The historic ruins of the Annaberg Sugar Mill will transform into a living cultural classroom for students from across St. John and St. Thomas next week as the 23rd Annual V.I. Folklife Festival gets underway Thursday and Friday, February 27 and 28, from 10 a.m. to 4 p.m.
This year’s theme, “Our Culture — Our Future” will offer an examination of Afro-Caribbean history in the Virgin Islands with a focus on native arts and crafts, explained Friends of V.I. National Park Development Director Karen Vahling.
“This year’s theme, ‘Our Culture, Our Future,’ was inspired by the planned activities for the festival which will look at the history of the Afro-Caribbean in the Virgin Islands and the similarity to other islands in the West Indies,” said Vahling. “The focus is on learning native arts, crafts, stories and dance that paint a rich cultural history. We hope people will connect this cultural history experience to the importance of preserving our island culture into the future.”
“It also is ingrained in the cultural resources of VI National Park and our island history,” Vahling said.
Friends of VINP partner with V.I. National Park officials to host this event each year during Black History Month as part of the group’s mission to preserve both natural and cultural resources, Vahling explained.
“Friends continues to support the Folklife Festival as part of our mission of protection and preservation of the natural and cultural resources of Virgin Islands National Park, and promoting the responsible enjoyment of this unique national treasure; especially among children, hundreds of which come to the Folklife Festival each year,” she said.
In addition to taking part in interactive demonstrations like dumb bread preparation, students this year will also be giving presentations of their own, Vahling added.
“It is our hope that school children will both learn and pass on cultural heritage to their peers through their presentations during the Folklife Festival,” said the Friends of VINP Development Director.
The two-day fair will transport one back in time with traditional food, drinks, art, music and more. The day will feature traditional music from Quelbe to Calypso, as well as the beloved scratch band Smalls and the Music Makers.
Students will have the chance to learn hands-on from some of the most talented local crafts people at the 23rd Annual Folklife Festival. Avelino Samuel will be giving wood-turning demonstrations while students will learn how to make dumb bread with Olivia Christian. Elmo Rabsatt will explain the finer points of beekeeping while Mario Benjamin will be showing off the traditional skill of seine net making.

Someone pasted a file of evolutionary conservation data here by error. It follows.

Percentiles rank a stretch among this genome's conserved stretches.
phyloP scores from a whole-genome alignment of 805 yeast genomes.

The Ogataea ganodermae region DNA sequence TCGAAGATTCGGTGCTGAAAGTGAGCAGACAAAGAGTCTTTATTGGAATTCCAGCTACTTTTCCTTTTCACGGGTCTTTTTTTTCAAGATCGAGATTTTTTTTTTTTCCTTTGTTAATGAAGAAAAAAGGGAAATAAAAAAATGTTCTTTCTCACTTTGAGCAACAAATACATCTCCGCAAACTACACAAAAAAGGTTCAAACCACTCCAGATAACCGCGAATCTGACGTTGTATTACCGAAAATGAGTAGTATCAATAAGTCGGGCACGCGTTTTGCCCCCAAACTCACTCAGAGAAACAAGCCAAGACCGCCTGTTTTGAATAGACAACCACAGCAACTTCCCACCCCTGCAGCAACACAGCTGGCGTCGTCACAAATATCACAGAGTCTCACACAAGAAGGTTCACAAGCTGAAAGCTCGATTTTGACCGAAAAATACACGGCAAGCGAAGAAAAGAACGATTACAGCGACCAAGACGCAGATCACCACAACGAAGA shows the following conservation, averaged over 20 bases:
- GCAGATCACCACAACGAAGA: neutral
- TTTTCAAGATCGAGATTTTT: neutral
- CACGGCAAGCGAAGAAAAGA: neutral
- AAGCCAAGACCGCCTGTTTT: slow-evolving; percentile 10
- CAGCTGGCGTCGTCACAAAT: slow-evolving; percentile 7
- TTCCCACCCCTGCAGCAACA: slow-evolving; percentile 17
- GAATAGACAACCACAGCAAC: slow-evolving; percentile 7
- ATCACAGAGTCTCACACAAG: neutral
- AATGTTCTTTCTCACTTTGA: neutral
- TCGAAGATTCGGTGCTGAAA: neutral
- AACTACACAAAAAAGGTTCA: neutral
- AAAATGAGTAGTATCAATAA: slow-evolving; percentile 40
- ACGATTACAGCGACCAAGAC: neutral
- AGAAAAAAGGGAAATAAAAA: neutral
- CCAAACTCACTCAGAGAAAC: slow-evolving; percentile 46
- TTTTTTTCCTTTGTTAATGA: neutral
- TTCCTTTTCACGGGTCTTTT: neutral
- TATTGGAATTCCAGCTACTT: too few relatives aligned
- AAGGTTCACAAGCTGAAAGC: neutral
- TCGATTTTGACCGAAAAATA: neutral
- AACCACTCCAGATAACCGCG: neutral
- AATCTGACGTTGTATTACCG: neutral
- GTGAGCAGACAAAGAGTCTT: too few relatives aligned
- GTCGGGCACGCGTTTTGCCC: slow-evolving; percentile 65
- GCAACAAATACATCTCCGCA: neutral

Edmond Roberts will be on hand sharing his broom making skills, Elizabeth Aubain will demonstrate traditional weaving techniques and Donald Christopher will be firing up the brick oven for traditional baking presentations. Other presentations include Bamboula drumming by Isborne Fredricks, traditional baking by Grewndolyn Douglas and weaving and traditional food preparation by Jane Johannes.
In addition to the demonstrators, several culture bearers will be making presentations during the festival as well, Vahling explained.
“Other Culture Bearers include but are not limited to, Dr. Gilbert Sprauve, historian and folklorist; Mr. Glen ‘Kwabena’ Davis, folklorist and Mr. Eddie Bruce, History of African Drumming,” she said.
New this year, festival organizers are bringing in two featured basket weavers from St. Croix, Vahling added.
“This year we are flying in two basket weavers from St. Croix, both in their 70s and passing on precious cultural knowledge and history,” she said.
Don’t miss the chance to hear, smell, touch and taste the history of the Virgin Islands at the 23rd Annual Folklife Festival on Thursday and Friday, February 27, and 28, at the Annaberg Sugar Mill ruins. The festival will run each day from 10 a.m. to 4 p.m. and is free and open to the public.